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Davidson, L. (2003). The Dream Frontier: Mark J. Blechner, The Analytic Press, Hillsdale, NJ, 2001, 328 pp., $49.95.. J. Amer. Acad. Psychoanal., 31(4):723-725.

(2003). Journal of American Academy of Psychoanalysis, 31(4):723-725

Book Reviews - Edited By Joseph P. Merlino, M.D., M.P.A.

The Dream Frontier: Mark J. Blechner, The Analytic Press, Hillsdale, NJ, 2001, 328 pp., $49.95.

Review by:
Leah Davidson

In the concluding paragraph of this remarkably comprehensive book on dreams and their connection to mind and brain, Blechner states:

Throughout this book I have tried to attend to both the meaning and the science of dreams, always stressing that we can turn to dreams both for their clarification of the dreamer's psychological concerns and for clues about how the brain operates. If we attend to the neuropsychology of dreams and to the meaning of dreams with equal vigor, we may one day achieve what Freud originally hoped to deveolop—a unified science of brain and mind.

The documentation of the state of that embryonic “unified science” as it exists today forms the underlying matrix for Mark Blechner's rich and honest exploration of clinical dream material and the issues surrounding working with dreams and dream interpretation.

The book, published in November 2001, has already earned some rave reviews, and will no doubt become a standard teaching text and a major reference source for information on dreams for working clinicians.

The publicity review for the book from Analytic Press stresses that The Dream Frontier is that rare book that makes available the cumulative wisdom of a century's worth of clinical examination of dreams and then reconfigures that wisdom on the basis of research in cognitive neuroscience.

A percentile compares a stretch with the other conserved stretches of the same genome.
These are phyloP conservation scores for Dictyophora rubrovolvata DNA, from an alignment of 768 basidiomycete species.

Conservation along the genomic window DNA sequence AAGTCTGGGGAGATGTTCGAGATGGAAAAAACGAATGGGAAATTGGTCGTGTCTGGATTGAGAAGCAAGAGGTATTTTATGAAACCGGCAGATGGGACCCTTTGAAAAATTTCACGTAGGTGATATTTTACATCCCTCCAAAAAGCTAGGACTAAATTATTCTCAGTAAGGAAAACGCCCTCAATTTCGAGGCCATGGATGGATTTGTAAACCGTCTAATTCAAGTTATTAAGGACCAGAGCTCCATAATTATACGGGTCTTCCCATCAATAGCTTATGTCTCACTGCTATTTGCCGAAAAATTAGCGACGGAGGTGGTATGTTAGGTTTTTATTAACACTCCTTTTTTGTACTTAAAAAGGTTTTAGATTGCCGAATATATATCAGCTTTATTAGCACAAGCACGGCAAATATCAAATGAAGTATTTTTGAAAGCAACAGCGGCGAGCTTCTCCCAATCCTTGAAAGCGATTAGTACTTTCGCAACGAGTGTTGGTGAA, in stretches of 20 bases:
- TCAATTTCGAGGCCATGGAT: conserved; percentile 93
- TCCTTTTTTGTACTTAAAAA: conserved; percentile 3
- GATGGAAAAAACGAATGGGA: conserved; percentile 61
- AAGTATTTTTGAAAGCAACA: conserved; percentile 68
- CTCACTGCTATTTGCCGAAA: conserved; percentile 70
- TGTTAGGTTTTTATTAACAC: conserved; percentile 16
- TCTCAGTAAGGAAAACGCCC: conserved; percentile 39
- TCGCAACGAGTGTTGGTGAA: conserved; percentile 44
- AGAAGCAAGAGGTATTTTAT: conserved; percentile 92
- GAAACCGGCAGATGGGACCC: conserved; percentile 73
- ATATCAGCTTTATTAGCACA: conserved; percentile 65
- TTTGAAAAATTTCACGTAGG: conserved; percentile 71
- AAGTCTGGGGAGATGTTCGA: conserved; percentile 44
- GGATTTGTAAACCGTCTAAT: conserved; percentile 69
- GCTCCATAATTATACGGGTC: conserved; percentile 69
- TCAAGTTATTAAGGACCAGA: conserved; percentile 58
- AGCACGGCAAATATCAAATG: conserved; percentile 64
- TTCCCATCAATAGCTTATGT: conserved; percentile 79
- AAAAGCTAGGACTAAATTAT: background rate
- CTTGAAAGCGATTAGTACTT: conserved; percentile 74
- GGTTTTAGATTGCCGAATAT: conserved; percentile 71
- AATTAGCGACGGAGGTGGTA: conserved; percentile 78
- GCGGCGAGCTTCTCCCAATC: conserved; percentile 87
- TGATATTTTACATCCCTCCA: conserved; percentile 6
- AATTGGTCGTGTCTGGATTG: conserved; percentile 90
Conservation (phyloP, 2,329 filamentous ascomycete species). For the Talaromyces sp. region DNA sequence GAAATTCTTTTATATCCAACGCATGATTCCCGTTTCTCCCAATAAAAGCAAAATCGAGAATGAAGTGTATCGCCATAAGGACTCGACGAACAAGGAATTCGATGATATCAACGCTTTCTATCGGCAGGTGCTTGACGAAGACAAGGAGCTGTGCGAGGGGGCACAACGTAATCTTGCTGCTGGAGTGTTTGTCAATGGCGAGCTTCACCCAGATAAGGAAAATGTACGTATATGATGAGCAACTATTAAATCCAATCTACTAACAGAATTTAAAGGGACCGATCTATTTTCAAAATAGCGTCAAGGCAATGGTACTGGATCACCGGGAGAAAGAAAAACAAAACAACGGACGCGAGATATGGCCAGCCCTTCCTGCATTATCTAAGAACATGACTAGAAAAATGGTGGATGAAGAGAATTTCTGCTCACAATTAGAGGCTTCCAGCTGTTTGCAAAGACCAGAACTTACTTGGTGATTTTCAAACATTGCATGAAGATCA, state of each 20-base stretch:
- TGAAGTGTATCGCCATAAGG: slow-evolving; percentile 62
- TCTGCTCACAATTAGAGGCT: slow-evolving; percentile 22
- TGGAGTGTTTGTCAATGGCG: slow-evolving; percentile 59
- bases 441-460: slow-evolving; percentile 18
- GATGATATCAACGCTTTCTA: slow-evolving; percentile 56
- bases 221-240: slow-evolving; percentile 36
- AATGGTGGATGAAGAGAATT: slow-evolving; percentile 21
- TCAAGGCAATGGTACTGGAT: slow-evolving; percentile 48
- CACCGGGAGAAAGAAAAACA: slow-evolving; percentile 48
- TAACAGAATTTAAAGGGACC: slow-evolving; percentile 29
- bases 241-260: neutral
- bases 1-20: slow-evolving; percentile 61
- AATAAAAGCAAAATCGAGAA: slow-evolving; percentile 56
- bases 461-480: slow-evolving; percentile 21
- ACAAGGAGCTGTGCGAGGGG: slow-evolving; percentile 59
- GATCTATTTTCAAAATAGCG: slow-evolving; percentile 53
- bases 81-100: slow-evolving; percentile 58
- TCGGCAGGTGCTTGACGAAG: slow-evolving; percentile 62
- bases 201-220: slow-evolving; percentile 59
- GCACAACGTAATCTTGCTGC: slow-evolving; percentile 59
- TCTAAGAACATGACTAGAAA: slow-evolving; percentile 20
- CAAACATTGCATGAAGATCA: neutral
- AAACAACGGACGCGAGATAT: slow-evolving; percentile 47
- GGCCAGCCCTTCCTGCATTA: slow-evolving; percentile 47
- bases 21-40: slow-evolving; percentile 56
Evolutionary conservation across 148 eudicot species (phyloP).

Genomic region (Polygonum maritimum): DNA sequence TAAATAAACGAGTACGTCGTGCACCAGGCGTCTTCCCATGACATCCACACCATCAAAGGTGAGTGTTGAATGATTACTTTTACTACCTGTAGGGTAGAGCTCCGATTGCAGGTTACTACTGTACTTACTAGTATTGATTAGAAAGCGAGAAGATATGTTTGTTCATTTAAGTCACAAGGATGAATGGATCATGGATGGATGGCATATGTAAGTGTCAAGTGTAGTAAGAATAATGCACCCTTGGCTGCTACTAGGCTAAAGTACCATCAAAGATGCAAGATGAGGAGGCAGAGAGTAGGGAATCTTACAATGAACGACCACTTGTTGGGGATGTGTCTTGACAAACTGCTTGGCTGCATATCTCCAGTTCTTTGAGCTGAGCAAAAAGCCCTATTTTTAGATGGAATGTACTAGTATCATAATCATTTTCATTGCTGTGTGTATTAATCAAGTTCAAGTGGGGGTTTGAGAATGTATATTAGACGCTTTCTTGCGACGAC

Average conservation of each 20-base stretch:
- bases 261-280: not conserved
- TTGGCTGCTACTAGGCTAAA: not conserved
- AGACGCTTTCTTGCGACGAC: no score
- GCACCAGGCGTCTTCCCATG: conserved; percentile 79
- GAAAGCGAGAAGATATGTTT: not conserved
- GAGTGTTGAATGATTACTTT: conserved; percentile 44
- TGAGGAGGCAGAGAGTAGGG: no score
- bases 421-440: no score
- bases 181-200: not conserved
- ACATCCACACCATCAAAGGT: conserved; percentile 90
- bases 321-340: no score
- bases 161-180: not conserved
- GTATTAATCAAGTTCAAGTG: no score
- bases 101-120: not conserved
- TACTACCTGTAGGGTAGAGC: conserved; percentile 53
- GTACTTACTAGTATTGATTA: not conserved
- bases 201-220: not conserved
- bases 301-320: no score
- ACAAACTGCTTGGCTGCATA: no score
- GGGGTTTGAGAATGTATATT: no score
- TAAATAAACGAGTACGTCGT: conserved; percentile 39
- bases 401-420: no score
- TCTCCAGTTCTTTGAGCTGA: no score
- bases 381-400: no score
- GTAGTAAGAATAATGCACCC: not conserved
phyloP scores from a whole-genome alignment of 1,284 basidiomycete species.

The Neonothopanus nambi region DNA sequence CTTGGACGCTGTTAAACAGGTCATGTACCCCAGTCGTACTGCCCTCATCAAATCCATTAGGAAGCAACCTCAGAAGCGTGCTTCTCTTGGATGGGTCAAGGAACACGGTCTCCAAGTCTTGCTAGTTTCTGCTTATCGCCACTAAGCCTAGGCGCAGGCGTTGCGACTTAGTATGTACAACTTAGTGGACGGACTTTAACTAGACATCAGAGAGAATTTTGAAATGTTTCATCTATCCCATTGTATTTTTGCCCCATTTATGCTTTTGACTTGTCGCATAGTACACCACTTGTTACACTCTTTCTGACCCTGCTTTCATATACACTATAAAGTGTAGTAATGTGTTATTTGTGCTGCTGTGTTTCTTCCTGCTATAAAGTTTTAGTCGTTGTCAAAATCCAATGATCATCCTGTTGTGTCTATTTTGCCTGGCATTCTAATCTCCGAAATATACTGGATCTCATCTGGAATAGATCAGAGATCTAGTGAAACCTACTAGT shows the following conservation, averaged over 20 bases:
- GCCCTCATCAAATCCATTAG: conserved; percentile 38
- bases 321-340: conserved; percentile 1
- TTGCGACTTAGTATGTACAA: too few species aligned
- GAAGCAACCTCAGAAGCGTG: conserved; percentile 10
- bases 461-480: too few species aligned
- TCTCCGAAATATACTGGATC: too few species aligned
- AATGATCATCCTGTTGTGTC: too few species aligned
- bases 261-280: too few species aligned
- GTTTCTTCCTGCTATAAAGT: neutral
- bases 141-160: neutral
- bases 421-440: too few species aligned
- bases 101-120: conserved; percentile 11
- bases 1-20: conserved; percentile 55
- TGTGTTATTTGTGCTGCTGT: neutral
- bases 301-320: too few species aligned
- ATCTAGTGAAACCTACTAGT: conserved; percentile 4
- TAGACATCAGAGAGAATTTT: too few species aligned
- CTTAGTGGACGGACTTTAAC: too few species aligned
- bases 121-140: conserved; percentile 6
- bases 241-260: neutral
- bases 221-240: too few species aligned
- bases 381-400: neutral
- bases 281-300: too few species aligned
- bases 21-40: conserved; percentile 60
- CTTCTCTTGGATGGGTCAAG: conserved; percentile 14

Montague Ullman, a seasoned psychoanalyst and researcher of dreams, also affirms this book as follows:

With psychoanalytic virtuosity and a good deal of originality, Mark Blechner has reformulated dream theory in it's relation to the evolving framework of neurocognitive research, neurophysiology, linguistics, and evolutionary theory. In doing so he has provided the clinician with a wide ranging and detailed approach to interpretive techniques.

Regarding dreams with the greatest of respect as a frontier for both scientific and intuitive understanding, Blechner updates four major topics of concern in psychoanalytic dream theory:

1.   The theory of dream formation;

2.   The

[This is a summary or excerpt from the full text of the book or article. The full text of the document is available to subscribers.]

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